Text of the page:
So in the past we have done quite a few SSDs but nothing really close to this one. This is the Sabrent rocket NVME PCIe 4 2TB with heatsink. Now that is quite the mouth full, but this is really a little beast. Like I mentioned before we have the 2TB version, so if you are looking at getting a main C drive with enough space for COD MW this is the one to go for. It’s worth mentioning that the Rocket is also backwards compatible with PCIe 3. So if you are still running a PCIe 3 motherboard but planning to upgrade this would still work.
In the box
Now from the unboxing experience everything shows that you have made a good purchase, as it is packaged very premium as well. With the SSD itself resting inside a metallic case, packaged very safely. So from the moment you get the SSD you have this sense that it was money well spent.
Now pricing for this unit ranges from $170 for the 1 TB and for the 2TB like we have its $380. That is with the heatsink, you can also buy it without the heatsink which is the only option available here in SA from Wootware, but the prices are $160 or R3300 for the 1TB and $370 or R7000 for the 2TB or you can buy the heatsink as an accessory for $23. So if your motherboard does not have an included heat spreader then it might be better to just get the combo. As this heat spreader does a really good job. It is quite a beefy little guy, it consists of the aluminium tray, with a thermal pad, that your SSD sits on top of then on top of your SSD you get another thermal pad, that’s connected to the aluminium heat sink. Going through the heatsink are three copper heat coils and then finally sitting on top of that is another heat spreader.
We pushed the SSD to its max to try and heat this up but the hottest we could get it was 71c. That’s while we ran AS SSD, ATTO benchmarks and did like 10x 113GB copies all at once for a 30 minute period. So the heat spreader really does its job properly.
Now we mentioned AS SSD and ATTO previously so let’s get into the benchmarks a little bit. Keep in mind speeds may differ on smaller capacity SSDs. Now the rocket performed really well here but it’s to no surprise as all the previous Sabrent products we have done is extremely good. With sequential tests the Rocket did extremely well, being the best out of all the SSDs so far. Even beating the Corsair MP600. In randoms the rocket also did really well only being beaten once by the Transcend MTE220S, by a very small margin.
We also ran ATTO and the results were amazing as we saw over 5GBs reads and almost hitting 4Gbs on writes!
Last but we ran Crystal Disk. We ran two different tests. And the Rocket still performed really well. Being our fastest SSD that we have tested to date.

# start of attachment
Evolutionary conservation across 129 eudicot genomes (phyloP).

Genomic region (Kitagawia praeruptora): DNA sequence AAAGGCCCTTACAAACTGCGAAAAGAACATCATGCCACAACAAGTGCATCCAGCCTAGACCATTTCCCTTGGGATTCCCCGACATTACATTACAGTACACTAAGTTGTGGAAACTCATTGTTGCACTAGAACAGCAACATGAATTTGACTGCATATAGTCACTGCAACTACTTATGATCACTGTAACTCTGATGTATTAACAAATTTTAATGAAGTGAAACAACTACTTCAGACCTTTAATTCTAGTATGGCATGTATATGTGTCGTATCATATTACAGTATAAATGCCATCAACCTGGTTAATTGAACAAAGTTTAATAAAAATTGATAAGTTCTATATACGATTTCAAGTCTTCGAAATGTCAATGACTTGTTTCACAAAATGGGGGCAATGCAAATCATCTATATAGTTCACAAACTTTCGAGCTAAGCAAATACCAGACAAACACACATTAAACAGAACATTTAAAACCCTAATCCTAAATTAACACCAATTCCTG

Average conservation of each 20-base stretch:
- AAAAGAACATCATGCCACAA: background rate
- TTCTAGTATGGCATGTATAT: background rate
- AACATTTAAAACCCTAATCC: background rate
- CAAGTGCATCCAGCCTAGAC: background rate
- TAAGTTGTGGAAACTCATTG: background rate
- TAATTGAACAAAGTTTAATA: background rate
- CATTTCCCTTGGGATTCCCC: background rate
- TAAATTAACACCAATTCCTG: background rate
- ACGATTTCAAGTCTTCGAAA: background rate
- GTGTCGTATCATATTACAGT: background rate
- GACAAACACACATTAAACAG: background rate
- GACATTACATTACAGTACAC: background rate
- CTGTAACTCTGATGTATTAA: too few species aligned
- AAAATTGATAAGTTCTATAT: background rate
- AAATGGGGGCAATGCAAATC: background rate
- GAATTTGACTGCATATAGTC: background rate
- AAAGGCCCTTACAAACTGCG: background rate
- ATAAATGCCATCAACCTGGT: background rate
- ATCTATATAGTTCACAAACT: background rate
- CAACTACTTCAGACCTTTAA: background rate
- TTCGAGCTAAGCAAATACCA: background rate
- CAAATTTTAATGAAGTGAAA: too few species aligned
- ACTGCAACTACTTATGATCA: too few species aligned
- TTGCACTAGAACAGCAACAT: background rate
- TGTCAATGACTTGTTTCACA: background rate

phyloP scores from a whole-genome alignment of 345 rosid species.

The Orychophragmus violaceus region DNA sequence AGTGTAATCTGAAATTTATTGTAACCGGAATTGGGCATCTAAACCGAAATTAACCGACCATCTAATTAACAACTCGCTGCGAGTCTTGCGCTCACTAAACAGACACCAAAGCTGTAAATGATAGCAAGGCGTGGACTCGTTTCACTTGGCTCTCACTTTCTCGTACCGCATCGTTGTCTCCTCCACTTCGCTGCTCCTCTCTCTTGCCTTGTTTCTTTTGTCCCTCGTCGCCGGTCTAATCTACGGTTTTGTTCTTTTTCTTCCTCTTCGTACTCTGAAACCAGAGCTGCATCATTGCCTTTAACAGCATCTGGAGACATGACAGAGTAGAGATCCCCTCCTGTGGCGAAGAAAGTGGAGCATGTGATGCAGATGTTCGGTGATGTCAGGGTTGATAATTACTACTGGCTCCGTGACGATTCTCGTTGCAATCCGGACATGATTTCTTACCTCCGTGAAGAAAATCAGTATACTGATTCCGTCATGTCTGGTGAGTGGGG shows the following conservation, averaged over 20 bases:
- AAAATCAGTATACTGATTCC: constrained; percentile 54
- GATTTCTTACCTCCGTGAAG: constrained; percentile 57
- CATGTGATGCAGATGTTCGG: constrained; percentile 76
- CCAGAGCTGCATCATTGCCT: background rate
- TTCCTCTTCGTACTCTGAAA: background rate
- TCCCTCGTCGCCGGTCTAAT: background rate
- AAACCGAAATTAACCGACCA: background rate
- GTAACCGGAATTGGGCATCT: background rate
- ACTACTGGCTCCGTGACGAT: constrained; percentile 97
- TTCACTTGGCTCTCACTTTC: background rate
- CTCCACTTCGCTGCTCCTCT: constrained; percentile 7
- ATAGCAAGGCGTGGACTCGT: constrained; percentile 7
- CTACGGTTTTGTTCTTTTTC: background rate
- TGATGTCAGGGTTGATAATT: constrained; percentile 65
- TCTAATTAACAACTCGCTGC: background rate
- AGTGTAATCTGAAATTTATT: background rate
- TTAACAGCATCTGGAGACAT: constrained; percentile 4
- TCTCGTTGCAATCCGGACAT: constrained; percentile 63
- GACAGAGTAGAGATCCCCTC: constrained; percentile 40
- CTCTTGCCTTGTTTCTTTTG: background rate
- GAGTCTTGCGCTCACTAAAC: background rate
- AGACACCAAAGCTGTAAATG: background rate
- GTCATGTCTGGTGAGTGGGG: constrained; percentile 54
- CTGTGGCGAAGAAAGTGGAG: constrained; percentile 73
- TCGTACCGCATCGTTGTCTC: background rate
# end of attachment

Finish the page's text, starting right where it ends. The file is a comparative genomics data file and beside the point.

We also did a copy test on a 38GB and a 113GB file. We duplicated these files on the SSD then copied it from the SSD to another external thunderbolt 3 SSD and then back to the rocket again. Now the external SSD we used is the fastest one we have here in the studio, it’s the Sabrent Rocket Thunderbolt 3 SSD, unfortunately the motherboard did not have thunderbolt either so we had to use the USB 3.2 Gen 2 port. So we had a bottleneck on the external SSD. But here we can see more what real life results would be like.
So for the duplicate test it took 26 seconds for the 38GB file and 77 seconds for the 113GB file.
Then to copy from the rocket, the 38GB file took 2 minutes and the 113 GB took 8 minutes and 16 seconds
And finally copying back the 38GB file took 1 minute and the 113GB file took 2 minutes and 45 seconds
So this is honestly a quick and cool little rocket, a great addition for any PC with PCIe 4.0.
Now you also get 2 different types of the sabrent rocket. One being the QLC and the one we have is the TLC. Now the differences between the two are. QLC NAND stores four bits per cell by sensing one of 16 possible charge states, triple-level cell (TLC) NAND only tracks eight. Of course, that’s still a formidable task. But because fewer bits are written to TLC NAND compared to QLC memory, TLC can withstand a higher number of program/erase cycles before its cells start wearing out.
Now in conclusion the added heat spreader is a bit pricey but I think it is worth it, considering that your motherboard doesn’t come with one though. The thing is motherboards included heat spreaders are designed to fit in with the look of the motherboard, and this heat spreader kind of sticks out like a sore thumb to be honest. So functionally it does a great job but aesthetics not so much. Unless it is the look that you want to go for.
But when it comes to speed this little rocket lives up to its name, This would be really nice to have in some of the up and coming laptops that have PCie 4 as well. You obviously won’t be able to use the heatsink, unless you leave your bottom panel of the laptop of course, but we won’t recommend that. The price is also very attractive compared to some of the other PCIe 4 SSDs on the market. Not that it’s cheaper, it’s roughly the same price and that’s with the heatsink included. So there’s honestly no reason not to go for the rocket and only reasons to rather go for it to be honest. This is a really good buy and one of my easiest recommendations that I have done.